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Jay Singh is a finance enthusiast. Reading and blogging about finance in general and hedge funds in particular is both a passion and a professional way to find opportunities. Currently, Jay mainly advises on global private equity but previously managed publicly-traded instruments both for... More
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  • 2012: A Resounding Turnaround Year For Hedge Funds

    Figures often beguile me, particularly when I have the arranging of them myself; in which case the remark attributed to Disraeli would often apply with justice and force: 'There are three kinds of lies: lies, damned lies, and statistics.
    - Mark Twain

    Our headline might come as a surprise considering the negative new year coverage of hedge funds. CNBC opined Loeb, Cooperman Stand Out in Horrid Year for Hedge Funds, Forbes proclaimed Investors Are Sticking With Hedge Funds Despite Another Down Year, and WSJ nailed it with Hedge Funds Again Prove a Laggard.

    According to WSJ, "Hedge funds on average gained an estimated 5.5% in 2012, according to industry-tracker HFR … In comparison, the Standard & Poor's 500-stock index gained 16% for the year on a total-return basis." Moreover, the average hedge fund lost 5% in 2011.

    Just using this information, we arrived at our headline as the average hedge fund (being up 5.5%) in 2012 outperformed the average hedge fund (being down 5%) in 2011 by 220% and that is indeed a resounding turnaround for the 2 trillion dollar industry! (If you look at Forbes headline it is downright wrong to say "Down Year" and CNBC claiming a "Horrid Year" is, well, a matter of opinion.)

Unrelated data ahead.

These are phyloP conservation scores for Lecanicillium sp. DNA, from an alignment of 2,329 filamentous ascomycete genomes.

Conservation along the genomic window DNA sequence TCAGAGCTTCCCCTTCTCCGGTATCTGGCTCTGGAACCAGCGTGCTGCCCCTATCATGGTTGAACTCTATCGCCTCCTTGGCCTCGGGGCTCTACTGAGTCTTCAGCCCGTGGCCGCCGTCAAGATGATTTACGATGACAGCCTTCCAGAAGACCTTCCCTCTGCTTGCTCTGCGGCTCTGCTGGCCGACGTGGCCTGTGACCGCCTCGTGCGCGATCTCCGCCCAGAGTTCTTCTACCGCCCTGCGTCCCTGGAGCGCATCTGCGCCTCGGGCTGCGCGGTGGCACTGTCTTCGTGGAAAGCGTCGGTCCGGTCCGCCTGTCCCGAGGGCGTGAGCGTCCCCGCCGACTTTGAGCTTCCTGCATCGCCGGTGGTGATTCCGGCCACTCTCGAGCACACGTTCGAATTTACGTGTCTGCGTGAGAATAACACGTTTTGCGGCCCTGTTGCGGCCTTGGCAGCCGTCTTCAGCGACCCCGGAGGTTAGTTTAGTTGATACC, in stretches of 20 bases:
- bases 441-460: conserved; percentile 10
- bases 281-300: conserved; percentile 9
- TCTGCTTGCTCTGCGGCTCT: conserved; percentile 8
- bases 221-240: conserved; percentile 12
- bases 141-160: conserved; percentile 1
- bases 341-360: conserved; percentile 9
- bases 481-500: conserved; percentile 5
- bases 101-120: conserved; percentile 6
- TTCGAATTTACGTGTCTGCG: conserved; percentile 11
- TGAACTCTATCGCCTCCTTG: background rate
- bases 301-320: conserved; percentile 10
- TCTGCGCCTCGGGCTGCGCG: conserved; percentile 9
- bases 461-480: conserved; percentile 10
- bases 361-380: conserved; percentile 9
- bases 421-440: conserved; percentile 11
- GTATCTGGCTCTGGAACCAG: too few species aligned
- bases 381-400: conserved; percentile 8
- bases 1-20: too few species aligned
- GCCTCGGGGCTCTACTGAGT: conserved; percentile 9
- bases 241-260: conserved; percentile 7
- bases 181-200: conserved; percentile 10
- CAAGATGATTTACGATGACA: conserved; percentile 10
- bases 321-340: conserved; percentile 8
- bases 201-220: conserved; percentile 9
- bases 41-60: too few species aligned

The article in WSJ further elaborates: "Despite a few outsize performers, hedge funds lagged behind broader markets for the fourth year in a row, the longest period of underperformance since 1998, according to industry tracker HFR." To prove its point, the article has a chart showing the underperformance since 2009, and also shows the last year of relative outperformance in 2008 (Hedge Funds -19% vs. S&P 500 -38%).

    So we did a simple calculation: An investor plops down $100 in the S&P 500 and another investor $100 in the HFR Hedge Fund Average in Jan 1, 2008. Who comes out ahead at the end of 2012?

    The hedge fund investor comes ahead by 99 cents (cannot make this stuff up).

    We realize there are subtleties (such as survivorship bias and risk-adjusted returns, to name a couple) that we have not taken into account that could favor the hedge funds or the market index. But our intention here is not to offer conclusive research, just show how misleading headlines can be (including ours?).

    For a more objective look at the winners (unfortunately that can mean in 2012 the likes of Baupost Group not being included) we recommend Bloomberg's 100 Top-Performing Large Hedge Funds. The returns are for the 10 months ending on October 31, 2012, and will be updated for the full 2012 in February 2013. Until then we recommend the writings of Mark Twain.

    Tags: Hedge Funds
    Jan 08 4:45 PM | Link | Comment!
  • Ray Dalio: Long Australian Agricultural Property Now, Short Bonds … Sometime In 2013

    In New York Time's Dealbook conference in NYC, Ray Dalio of Bridgewater Associates, the largest hedge fund with assets hovering around 140 billion dollars, sat in a panel to briefly talk about the macro picture and investment opportunities.